Loxam acquires Stammis
Loxam BV of the Netherlands has acquired general rental company Stammis from Riwal. No details of the deal or official statement have yet been released.
Stammis, which was established in 1965, offers a full range of power and general equipment for rent from five branches in Northern Holland.
The company was taken over at the end of 2005 by Instant Holland of Badhoevdorp near Amsterdam, which was subsequently acquired by Riwal at the end of June 2009.
Instant takes Stammis
Riwal acquires Instant
When Instant took over the business it extracted the Stammis aerial lift fleet and merged it into its own, but left the rest of the business with Stammis as a stand alone operation, which was never integrated into either Instant or Riwal.
The Loxam group of France moved into Holland in 2006 with the acquisition of Spreeuwenberg Hoogwerk Systemen. The five Stammis locations will add to Loxam’s current network of two general equipment and five access branches. Loxam buys Spreeuwenberg
The current Stammis management team will, we understand, remain on board and is expected to contribute to the development of the Loxam group in the Netherlands.
Loxam remains the largest rental group in Europe with revenues last year of €702.5 million, 540 branches and a fleet of more than 200.000 machines.
This looks like one of the more strategically significant moves made by Loxam in recent times. Outside of France it always seems as though the company makes an acquisition and then does very little with it choosing to just run it as is.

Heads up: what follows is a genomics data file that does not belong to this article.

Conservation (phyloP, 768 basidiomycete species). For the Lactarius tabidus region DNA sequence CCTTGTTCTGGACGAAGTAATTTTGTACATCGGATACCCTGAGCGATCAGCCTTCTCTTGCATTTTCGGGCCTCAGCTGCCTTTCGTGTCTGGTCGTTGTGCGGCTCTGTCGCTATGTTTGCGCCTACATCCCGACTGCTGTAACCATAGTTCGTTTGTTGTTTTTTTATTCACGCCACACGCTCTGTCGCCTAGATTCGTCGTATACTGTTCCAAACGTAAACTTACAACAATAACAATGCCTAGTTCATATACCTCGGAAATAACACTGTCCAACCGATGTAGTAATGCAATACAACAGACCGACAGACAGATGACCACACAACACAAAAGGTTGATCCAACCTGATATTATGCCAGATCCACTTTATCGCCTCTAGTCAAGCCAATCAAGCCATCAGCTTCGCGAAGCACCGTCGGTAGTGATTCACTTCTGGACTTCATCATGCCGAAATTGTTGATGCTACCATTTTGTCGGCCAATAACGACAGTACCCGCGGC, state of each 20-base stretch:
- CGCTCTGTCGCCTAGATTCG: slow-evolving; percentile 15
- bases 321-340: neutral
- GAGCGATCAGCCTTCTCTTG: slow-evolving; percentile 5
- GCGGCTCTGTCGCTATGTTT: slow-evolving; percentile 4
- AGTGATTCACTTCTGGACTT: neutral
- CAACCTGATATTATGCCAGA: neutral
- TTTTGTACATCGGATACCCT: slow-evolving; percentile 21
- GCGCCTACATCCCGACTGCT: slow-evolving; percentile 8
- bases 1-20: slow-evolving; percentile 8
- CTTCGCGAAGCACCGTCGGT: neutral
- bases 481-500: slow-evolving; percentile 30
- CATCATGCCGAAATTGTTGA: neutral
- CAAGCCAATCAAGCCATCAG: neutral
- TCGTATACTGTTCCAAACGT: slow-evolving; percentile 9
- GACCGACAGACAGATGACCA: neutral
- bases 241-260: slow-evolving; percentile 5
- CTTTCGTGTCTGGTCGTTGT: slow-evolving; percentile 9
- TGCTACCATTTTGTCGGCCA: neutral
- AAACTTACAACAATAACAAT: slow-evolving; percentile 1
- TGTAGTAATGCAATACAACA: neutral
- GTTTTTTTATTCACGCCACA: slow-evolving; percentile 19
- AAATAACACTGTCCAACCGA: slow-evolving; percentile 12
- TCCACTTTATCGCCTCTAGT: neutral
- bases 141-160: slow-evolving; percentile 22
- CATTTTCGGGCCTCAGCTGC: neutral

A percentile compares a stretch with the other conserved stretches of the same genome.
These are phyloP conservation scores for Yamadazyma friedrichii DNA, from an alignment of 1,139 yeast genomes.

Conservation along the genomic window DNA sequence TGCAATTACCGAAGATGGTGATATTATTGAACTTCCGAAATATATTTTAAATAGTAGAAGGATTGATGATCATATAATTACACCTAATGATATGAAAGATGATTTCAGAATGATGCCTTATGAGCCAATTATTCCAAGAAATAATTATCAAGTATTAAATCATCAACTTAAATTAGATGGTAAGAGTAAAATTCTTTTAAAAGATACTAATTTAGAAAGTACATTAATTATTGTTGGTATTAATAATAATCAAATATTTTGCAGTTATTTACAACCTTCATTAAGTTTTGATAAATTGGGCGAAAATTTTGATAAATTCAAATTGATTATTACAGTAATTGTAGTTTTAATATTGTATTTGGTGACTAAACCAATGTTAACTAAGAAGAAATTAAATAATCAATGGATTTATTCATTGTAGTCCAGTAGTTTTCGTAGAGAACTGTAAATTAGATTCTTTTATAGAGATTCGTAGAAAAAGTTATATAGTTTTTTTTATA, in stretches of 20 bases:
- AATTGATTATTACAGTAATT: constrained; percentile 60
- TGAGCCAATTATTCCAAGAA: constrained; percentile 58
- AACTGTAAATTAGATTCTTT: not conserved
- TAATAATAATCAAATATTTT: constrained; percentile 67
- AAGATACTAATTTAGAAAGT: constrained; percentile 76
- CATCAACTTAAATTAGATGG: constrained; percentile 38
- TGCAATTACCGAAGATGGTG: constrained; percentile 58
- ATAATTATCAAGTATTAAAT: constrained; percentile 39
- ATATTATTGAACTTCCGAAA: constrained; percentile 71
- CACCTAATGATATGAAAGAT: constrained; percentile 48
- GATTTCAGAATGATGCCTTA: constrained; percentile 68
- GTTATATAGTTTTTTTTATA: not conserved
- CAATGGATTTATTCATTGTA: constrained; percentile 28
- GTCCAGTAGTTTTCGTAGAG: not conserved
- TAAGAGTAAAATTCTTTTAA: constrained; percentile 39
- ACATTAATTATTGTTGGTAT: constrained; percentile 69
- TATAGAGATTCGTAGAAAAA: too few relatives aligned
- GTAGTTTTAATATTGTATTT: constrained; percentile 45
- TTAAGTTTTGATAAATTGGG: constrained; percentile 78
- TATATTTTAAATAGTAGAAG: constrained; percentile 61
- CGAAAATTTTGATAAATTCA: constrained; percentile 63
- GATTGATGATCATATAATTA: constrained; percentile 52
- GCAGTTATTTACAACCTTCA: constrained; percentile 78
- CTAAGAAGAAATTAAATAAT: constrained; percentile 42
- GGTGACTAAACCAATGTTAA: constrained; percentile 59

To an outsider this seems to be a lack of a coherent strategy. When its main international competitors acquire a business they tend to add other product lines or businesses that the group has experience of, Loxam rarely does. Seeming to prefer running the acquired operation as before but under the Loxam banner.
In France the company is a highly successful general and tool rental company, albeit with speciality divisions- similar in many respects to United Rentals and Sunbelt in the US or A-Plant in the UK. Overseas it tends to be whatever it bought.. so in the UK it is a straightforward access company, in Holland an access company with some general plant and equipment.
This move however nicely rounds out Loxam’s general rental business, while adding some decent coverage and shows signs that it is, perhaps, part of a strategy to move closer to the formula of the French parent?
For Riwal the move makes total sense and allows it to continue to focus on building up its specialist aerial lift operations on an international level. It looks like a good deal for both companies.